GSA’s Carnahan calls women in tech to public service

Less than a quarter of technologists working in federal government are women.
Robin Carnahan testifies via video-teleconference, during a Senate Homeland Security and Governmental Affairs Committee on June 10, 2021 in Washington, DC. (Photo by Kevin Dietsch/Getty Images)

General Services Administration leader Robin Carnahan has called women working in the technology industry to public service during a speech in which she described the current gender balance of technologists in the federal government as “not good enough.”

Speaking Thursday at the Grace Hopper Celebration of Women in Computing conference, the administrator encouraged attendees to consider applying to the newfound U.S. Digital Corps and underscored the myriad opportunities for purposeful work within the federal government.

Women currently make up less than one-quarter of all technologists working in the federal government.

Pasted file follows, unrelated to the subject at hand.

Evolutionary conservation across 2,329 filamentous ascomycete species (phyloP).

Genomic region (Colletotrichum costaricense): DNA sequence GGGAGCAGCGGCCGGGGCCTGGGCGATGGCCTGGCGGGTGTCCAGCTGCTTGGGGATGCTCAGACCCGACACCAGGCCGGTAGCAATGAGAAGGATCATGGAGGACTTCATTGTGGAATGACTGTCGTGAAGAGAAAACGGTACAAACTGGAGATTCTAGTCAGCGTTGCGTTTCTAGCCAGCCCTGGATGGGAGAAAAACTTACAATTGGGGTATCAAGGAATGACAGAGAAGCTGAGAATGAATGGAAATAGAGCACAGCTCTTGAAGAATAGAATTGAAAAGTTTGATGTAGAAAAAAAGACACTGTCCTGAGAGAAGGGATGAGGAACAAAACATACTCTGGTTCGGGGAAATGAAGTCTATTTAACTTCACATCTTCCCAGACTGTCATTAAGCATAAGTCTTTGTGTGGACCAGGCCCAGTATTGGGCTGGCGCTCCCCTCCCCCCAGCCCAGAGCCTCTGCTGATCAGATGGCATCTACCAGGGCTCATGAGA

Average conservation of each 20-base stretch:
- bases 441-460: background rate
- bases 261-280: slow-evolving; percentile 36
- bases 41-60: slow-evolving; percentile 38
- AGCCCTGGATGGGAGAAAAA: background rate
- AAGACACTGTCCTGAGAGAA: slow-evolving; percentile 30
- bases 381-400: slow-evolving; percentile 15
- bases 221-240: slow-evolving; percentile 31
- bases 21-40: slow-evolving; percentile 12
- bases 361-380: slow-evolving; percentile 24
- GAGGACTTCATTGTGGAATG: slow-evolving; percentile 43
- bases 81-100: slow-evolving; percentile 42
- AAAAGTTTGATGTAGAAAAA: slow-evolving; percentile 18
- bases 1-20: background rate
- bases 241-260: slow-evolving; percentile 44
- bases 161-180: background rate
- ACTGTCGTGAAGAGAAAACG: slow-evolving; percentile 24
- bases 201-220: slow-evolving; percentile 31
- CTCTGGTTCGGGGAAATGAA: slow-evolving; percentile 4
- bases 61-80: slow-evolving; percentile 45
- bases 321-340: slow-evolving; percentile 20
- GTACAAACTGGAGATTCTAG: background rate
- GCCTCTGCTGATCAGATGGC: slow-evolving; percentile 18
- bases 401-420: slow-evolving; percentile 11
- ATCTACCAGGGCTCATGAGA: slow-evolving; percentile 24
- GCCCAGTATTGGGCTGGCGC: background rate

“The problems we face today are big, they didn’t materialize overnight and it’s going to take your creativity, your fresh set of eyes, and your technical skills to reimagine the future and then build the solutions that the American people deserve,” said Carnahan.


Late last month the White House launched the U.S. Digital Corps, which is a two-year fellowship designed to place early-career software engineers, data scientists and other technologists at federal agencies.

Carnahan was installed as the administrator of GSA by the Biden administration earlier this year. She founded and led the state and local government practice at 18FGSA‘s tech consultancy, from 2016 to 2020, having previously been Missouri’s secretary of state.

Most recently, Carnahan co-founded the State Software Collaborative as a fellow at Georgetown University’s Beeck Center.

John Hewitt Jones

Written by John Hewitt Jones

John is the managing editor of FedScoop, and was previously a reporter at Institutional Investor in New York City. He has a master’s degree in social policy from the London School of Economics and his writing has appeared in The Scotsman and The Sunday Times of London newspapers.

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